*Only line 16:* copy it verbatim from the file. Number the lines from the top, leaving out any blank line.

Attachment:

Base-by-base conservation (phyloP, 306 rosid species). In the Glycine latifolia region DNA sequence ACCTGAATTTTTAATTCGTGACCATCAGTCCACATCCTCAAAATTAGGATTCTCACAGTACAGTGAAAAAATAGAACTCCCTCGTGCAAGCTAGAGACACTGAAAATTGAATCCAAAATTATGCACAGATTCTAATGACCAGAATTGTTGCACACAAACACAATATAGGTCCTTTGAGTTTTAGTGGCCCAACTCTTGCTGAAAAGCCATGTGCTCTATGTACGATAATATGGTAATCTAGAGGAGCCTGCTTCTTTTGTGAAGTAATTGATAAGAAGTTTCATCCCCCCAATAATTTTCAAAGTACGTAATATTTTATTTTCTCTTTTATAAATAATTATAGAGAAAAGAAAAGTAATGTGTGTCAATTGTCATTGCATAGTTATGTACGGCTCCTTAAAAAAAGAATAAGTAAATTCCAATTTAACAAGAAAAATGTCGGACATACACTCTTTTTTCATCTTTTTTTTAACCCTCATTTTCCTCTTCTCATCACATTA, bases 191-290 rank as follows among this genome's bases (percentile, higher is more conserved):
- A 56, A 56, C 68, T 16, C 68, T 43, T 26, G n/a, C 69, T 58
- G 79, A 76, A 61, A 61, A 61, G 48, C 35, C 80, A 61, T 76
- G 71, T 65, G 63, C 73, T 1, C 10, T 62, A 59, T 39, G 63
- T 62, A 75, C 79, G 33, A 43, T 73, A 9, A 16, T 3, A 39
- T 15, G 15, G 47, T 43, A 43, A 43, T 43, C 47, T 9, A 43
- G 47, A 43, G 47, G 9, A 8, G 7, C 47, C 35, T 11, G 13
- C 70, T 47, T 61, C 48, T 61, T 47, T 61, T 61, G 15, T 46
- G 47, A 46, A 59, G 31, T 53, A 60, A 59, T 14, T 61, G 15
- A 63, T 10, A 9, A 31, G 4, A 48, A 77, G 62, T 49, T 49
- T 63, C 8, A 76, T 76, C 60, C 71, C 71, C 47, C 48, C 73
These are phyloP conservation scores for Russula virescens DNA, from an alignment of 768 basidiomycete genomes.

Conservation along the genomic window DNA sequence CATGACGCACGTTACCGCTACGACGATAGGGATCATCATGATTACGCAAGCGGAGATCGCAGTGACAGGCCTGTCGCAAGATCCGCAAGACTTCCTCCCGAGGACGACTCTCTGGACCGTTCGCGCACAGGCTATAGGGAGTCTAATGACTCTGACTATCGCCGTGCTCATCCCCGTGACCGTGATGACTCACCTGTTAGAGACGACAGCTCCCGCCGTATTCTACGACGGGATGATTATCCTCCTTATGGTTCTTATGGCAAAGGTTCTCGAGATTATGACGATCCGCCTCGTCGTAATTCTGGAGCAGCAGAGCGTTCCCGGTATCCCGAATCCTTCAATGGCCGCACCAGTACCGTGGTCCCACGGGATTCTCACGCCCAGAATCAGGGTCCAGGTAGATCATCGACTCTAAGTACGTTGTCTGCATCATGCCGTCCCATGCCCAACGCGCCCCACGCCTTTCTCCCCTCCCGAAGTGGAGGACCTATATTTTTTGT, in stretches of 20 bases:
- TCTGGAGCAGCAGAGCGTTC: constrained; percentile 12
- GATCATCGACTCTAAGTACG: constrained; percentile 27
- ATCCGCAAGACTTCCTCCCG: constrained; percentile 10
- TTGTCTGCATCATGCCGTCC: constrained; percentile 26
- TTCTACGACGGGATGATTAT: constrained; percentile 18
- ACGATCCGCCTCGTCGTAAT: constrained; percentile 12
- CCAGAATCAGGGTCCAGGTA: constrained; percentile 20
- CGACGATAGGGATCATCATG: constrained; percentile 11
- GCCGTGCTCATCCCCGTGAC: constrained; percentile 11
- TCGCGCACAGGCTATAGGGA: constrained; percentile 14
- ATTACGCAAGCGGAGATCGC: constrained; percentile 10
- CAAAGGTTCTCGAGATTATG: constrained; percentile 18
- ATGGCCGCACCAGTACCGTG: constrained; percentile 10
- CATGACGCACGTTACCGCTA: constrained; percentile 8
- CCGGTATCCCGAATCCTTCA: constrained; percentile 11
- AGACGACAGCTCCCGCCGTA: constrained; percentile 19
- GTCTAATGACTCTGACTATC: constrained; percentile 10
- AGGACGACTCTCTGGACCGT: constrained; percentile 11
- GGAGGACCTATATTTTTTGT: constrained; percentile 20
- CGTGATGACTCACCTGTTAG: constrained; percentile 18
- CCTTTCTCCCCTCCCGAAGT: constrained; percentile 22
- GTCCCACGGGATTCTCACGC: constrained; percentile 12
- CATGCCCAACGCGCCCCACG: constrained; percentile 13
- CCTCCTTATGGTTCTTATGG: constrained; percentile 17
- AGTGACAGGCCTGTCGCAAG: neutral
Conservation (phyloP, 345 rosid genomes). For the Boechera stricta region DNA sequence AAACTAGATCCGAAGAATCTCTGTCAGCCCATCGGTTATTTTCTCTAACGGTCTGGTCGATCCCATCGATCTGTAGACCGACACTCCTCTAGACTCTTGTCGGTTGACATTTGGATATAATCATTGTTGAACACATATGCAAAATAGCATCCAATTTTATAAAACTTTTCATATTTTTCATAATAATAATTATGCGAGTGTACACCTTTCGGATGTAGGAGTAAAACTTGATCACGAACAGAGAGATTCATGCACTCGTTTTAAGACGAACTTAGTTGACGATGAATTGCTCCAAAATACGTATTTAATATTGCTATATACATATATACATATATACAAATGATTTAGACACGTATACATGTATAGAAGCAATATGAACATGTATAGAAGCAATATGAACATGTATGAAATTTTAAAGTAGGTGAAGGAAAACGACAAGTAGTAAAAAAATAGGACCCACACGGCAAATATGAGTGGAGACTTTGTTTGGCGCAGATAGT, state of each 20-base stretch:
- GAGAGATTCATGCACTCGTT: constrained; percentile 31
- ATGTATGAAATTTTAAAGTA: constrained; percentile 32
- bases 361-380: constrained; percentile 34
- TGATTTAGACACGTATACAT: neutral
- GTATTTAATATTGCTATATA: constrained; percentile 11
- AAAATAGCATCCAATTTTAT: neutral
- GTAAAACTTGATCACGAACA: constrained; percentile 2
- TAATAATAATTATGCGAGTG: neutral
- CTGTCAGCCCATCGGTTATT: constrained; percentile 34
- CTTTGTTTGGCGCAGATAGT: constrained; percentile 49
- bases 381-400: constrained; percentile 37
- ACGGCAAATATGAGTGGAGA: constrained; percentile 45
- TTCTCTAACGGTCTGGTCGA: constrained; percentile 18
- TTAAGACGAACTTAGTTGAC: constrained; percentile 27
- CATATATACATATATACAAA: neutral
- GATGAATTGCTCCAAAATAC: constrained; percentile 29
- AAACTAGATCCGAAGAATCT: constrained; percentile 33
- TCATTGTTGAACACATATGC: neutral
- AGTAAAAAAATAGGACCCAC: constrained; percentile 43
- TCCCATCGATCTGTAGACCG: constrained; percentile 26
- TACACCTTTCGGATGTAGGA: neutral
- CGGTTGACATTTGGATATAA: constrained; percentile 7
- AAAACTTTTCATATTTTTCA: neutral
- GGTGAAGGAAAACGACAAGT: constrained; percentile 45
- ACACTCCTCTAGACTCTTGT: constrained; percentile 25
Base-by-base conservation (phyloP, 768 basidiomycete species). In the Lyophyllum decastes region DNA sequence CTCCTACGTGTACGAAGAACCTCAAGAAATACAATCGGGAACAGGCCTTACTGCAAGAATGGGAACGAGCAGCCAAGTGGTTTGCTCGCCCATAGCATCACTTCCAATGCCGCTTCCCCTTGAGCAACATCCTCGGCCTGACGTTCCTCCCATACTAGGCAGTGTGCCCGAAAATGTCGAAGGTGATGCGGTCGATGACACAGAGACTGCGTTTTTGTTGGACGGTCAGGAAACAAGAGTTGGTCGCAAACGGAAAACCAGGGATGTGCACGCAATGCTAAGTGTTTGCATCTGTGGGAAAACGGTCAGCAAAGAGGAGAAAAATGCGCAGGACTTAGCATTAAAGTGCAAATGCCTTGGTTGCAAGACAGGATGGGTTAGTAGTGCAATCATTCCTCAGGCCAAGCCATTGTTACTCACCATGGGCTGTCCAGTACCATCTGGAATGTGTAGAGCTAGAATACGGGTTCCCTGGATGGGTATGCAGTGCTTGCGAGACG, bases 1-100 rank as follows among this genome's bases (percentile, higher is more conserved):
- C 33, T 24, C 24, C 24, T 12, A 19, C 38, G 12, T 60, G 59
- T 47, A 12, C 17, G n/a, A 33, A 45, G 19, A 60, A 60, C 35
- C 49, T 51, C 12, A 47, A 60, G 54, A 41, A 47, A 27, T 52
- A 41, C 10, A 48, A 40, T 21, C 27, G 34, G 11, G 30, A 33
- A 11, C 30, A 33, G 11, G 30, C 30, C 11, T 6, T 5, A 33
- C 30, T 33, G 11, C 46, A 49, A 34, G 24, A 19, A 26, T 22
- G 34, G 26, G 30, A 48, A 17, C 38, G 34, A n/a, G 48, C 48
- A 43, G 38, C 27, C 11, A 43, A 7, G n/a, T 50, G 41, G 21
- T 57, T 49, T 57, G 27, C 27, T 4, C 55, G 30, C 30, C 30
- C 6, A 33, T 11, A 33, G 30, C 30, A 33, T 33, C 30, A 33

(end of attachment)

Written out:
- ATCCGCAAGACTTCCTCCCG: constrained; percentile 10